• High-Altitude Retinal Hemorrhage
    • Contact Lenses in Mountaineering
    • Refractive Changes at Altitude after Refractive Surgery
    • Snow blindness
  • Glaucoma

The following is edited from ‘The Eye in the Wilderness’ in Wilderness Medicine (Auerbach, ed Mosby publ) submitted to EverestER by Capt Frank Butler, Jr. MD

High-Altitude Retinal Hemorrhage

There are many reports of retinal hemorrhages in mountain climbers. These have been described as high-altitude retinal hemorrhages (HARH) or as part of the more inclusive term altitude retinopathy. Some researchers have reported an incidence of HARH of 29% in climbers on a Mt. Everest expedition at altitudes ranging from 5300 to 8200 m (17,385 to 26,896 feet,) and others found that 56% of their subjects had HARH at an altitude of 5360 m (17,581 feet.) HARH has been discovered in 4% of 140 trekkers examined at 4243 m (13,917 feet) at Pheriche in the Himalayas. Scientists have also found a significant correlation of retinal hemorrhages with symptoms of acute mountain sickness (AMS).

Differences in incidence of HARH for exposures at similar altitudes may be due to differences in time at altitude before examination, acclimatization schedule, exercise levels, examination techniques, and the presence of concurrent conditions that may predispose to HARH.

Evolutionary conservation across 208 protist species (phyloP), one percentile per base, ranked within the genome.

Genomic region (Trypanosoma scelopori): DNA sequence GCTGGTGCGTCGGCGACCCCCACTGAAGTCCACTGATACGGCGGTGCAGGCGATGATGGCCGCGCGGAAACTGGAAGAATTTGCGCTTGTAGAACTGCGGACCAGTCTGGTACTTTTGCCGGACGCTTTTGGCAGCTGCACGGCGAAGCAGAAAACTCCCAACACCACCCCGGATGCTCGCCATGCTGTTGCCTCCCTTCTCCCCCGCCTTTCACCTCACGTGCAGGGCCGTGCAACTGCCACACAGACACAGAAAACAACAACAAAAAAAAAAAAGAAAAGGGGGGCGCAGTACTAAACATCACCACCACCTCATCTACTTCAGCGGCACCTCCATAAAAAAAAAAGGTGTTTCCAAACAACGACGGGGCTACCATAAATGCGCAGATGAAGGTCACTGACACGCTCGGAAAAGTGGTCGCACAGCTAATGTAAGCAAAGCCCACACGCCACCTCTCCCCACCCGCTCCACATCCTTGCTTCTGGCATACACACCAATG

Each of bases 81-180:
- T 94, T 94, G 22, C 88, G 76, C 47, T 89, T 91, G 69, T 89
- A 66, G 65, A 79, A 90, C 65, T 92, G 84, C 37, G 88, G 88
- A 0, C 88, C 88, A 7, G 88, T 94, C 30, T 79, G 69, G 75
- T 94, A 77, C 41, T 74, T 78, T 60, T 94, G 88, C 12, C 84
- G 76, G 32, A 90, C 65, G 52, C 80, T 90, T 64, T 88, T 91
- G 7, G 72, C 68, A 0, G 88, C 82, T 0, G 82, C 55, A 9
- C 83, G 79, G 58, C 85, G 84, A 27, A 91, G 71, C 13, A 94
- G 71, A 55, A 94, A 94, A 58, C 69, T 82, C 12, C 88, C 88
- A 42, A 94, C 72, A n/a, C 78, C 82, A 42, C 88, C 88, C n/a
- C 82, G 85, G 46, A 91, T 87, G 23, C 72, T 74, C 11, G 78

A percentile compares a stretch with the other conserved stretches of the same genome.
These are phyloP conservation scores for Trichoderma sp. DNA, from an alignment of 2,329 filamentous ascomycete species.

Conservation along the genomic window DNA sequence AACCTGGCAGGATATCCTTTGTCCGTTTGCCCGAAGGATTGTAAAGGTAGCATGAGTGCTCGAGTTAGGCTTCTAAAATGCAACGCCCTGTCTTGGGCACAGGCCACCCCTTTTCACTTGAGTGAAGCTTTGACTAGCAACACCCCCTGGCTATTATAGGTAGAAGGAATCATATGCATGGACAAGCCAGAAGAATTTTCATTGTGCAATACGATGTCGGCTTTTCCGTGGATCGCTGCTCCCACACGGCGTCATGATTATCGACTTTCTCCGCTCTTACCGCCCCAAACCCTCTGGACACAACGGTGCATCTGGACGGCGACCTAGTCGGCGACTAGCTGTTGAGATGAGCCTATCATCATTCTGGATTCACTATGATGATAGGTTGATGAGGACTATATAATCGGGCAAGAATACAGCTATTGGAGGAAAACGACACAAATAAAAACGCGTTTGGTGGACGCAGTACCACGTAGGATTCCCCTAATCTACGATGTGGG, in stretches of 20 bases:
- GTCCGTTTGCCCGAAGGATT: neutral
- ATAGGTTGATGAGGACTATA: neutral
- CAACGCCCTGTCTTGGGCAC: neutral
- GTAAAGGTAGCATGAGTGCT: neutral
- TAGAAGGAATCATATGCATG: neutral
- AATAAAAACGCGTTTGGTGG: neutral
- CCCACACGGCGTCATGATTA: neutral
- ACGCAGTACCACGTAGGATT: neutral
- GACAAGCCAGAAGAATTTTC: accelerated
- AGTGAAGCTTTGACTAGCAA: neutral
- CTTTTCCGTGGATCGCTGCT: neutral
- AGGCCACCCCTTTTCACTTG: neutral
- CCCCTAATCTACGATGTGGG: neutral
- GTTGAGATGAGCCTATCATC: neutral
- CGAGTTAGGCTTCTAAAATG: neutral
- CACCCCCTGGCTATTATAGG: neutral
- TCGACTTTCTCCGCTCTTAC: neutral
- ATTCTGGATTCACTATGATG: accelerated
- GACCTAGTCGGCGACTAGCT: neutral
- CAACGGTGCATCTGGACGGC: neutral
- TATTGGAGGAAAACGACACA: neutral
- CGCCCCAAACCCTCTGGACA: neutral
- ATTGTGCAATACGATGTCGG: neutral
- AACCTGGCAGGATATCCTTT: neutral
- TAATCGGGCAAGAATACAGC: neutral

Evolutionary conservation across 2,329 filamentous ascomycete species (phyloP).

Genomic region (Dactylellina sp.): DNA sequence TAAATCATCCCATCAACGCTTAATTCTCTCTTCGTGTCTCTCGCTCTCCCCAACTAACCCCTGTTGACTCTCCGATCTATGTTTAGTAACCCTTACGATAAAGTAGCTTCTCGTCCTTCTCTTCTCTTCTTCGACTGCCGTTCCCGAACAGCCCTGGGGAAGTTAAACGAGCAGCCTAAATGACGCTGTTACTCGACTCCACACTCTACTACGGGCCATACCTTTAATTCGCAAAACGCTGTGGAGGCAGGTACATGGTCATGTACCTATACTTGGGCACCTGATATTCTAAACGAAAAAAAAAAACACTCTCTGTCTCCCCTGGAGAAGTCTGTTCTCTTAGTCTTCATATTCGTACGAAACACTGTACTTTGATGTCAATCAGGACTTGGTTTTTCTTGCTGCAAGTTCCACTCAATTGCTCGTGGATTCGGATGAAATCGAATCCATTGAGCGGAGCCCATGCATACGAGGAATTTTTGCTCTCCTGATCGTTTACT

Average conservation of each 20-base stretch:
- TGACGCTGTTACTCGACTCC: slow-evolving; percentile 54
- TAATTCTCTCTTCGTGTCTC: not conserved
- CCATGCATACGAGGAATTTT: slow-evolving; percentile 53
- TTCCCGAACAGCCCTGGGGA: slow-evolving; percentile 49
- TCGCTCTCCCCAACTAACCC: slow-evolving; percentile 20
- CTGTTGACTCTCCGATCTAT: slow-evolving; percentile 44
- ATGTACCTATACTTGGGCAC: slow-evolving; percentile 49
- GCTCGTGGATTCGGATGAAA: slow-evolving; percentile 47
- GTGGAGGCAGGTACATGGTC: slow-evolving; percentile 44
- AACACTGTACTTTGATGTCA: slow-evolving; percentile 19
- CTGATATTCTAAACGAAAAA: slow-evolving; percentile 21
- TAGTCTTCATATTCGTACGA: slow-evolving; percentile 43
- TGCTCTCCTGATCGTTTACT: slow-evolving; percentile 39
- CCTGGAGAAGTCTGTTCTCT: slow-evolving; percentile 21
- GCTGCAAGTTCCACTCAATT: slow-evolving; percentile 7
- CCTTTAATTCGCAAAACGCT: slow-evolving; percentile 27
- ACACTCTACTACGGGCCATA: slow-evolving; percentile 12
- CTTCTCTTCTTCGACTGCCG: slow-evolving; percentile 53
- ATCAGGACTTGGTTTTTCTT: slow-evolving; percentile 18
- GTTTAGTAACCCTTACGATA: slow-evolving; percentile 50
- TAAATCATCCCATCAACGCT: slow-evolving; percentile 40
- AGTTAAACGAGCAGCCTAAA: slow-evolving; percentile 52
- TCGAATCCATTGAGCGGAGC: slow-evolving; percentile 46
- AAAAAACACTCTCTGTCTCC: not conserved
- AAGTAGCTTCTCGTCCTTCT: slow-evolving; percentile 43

Although HARHs are often not associated with acute visual symptoms, they may result in a loss of visual acuity or paracentral scotomas. There is a reported case in which further ascent after the development of HARH resulted in additional lesions. HARH that results in decreased visual acuity should be a contraindication to further ascent. Some experts recommend that evacuation of individuals with decreases in visual function resulting from HARH (in the absence of high-altitude cerebral edema [HACE] or high-altitude pulmonary edema [HAPE] ) be considered nonemergent unless reexamination indicates a progressive deterioration of vision or increasingly severe retinopathy.

HARH resolves over a period of 2 to 8 weeks after the altitude exposure is terminated. Recognizing advancing grades of HARH may allow physicians to recommend initiating treatment with oxygen, steroids, diuretics, and immediate descent to prevent HAR progression, macular involvement, or potentially fatal HACE. High altitude retinopathy is both a significant component of and a predictor of progressive altitude illness.

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